What are the Symptoms of Menopause?

Menopause has many of the same symptoms which occur during perimenopause, however, this is when degenerate effects to our body begin to occur due to the progesterone and estrogen hormone deficiencies. These include:

  • Musculoskeletal symptoms
  • Feeling achy
  • Weakened muscles
  • Skin becomes thinner (looking older or younger has been associated with estrogen levels)
  • Hair loss
  • Weight gain
  • Cardiovascular disease
  • Cognitive function decreases
  • Continued memory loss
  • Mental disorders can occur (Alzheimer’s or Dementia)
  • Regeneration of bone cells significantly decrease (source of broken hips)
  • Increased urination with stress incontinence while coughing/sneezing
  • Potential for bladder prolapse

How is Perimenopause/Menopause Diagnosed?

You may be asked to track your symptoms and record when they occur. Your doctor will order a complete blood workup to assess your hormone levels and may also check for any other contributing factors, such as adrenal dysfunction or thyroid issues.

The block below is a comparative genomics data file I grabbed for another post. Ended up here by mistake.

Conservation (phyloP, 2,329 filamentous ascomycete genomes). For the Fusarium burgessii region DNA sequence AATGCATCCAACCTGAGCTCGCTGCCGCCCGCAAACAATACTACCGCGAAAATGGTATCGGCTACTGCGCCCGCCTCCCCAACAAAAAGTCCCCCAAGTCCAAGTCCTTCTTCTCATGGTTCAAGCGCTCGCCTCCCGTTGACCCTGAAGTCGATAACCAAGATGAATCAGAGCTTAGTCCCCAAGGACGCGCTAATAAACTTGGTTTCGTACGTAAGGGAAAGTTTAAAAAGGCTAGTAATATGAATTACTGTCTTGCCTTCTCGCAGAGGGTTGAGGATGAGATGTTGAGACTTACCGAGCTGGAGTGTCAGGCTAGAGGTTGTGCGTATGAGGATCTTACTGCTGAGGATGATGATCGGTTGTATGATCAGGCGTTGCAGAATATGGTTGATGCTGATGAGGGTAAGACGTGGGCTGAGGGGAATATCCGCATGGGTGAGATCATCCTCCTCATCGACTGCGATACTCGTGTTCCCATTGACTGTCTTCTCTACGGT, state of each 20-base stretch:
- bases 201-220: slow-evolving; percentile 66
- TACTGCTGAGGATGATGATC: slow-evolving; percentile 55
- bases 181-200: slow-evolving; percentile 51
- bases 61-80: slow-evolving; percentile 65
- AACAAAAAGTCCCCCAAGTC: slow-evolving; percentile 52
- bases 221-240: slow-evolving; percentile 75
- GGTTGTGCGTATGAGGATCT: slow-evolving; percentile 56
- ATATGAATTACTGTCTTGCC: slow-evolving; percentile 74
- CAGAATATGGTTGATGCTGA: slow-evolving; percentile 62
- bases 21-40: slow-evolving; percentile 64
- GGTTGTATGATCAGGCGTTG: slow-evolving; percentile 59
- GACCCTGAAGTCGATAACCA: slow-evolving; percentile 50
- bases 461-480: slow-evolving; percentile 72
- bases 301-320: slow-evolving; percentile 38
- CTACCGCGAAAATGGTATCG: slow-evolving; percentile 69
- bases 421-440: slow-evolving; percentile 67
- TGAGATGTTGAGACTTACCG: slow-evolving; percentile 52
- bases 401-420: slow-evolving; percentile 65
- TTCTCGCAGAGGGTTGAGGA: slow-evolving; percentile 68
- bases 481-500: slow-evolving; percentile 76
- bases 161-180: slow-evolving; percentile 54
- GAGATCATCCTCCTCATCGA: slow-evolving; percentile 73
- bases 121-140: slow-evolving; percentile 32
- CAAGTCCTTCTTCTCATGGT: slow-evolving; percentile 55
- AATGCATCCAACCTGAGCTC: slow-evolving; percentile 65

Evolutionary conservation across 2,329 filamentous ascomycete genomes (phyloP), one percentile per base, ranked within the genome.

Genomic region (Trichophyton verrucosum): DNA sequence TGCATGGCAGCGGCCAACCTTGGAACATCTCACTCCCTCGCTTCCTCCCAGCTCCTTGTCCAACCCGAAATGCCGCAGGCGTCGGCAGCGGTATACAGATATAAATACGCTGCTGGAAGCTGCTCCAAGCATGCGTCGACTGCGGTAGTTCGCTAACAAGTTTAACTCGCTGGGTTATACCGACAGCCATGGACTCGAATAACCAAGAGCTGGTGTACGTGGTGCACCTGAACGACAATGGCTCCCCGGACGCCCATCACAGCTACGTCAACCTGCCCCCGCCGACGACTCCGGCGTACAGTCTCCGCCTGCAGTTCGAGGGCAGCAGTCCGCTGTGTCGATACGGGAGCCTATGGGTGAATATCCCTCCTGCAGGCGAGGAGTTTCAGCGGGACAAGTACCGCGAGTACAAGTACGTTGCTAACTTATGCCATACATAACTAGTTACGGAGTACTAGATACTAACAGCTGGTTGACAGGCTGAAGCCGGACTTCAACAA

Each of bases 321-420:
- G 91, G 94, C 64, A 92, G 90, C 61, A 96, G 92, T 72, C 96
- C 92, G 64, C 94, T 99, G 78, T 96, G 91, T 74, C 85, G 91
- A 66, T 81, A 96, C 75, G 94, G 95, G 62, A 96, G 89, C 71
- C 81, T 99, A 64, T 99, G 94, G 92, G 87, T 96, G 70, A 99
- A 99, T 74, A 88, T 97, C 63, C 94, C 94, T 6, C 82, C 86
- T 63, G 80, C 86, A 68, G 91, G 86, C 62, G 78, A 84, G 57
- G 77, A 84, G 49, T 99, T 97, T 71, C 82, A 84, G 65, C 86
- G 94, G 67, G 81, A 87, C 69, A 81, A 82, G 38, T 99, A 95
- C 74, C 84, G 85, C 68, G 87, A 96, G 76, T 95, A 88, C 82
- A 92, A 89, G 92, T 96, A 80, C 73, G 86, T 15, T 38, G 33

Is Bioidentical Hormone Treatment Right for Me?

Premarin, the synthetic form of estrogen and Provera, the synthetic form of progesterone is prescribed by many doctors for hormone replacement treatment (HRT). These hormones should only be prescribed for short term use due to their negative effects on the body. Many extensive studies have been done on these two drugs, including one by the Women’s Health Initiative, and some studies were even halted before completion. This was due to the quick conclusion in which these drugs significantly increased the incidence of cancer, stroke, heart disease, dementia, serious blood clots (lungs or legs) and breast cancer, especially in women who smoked.

Bioidentical hormone replacement therapy (BHRT) has been found to be a much safer and effective treatment for symptoms associated with perimenopause and menopause. These hormones, which are derived from plants, are structurally identical to the hormones produced by the human body. Long term BHRT treatment is highly encouraged due to it’s exceptional results in maintaining bone density, decreasing incidence of breast or uterine cancers, lowering the incidence of heart disease (stroke), and prevention of dementia.

Discuss with your doctor how BHRT therapy can benefit you or call our patient representative at 877-508-1177 for more information.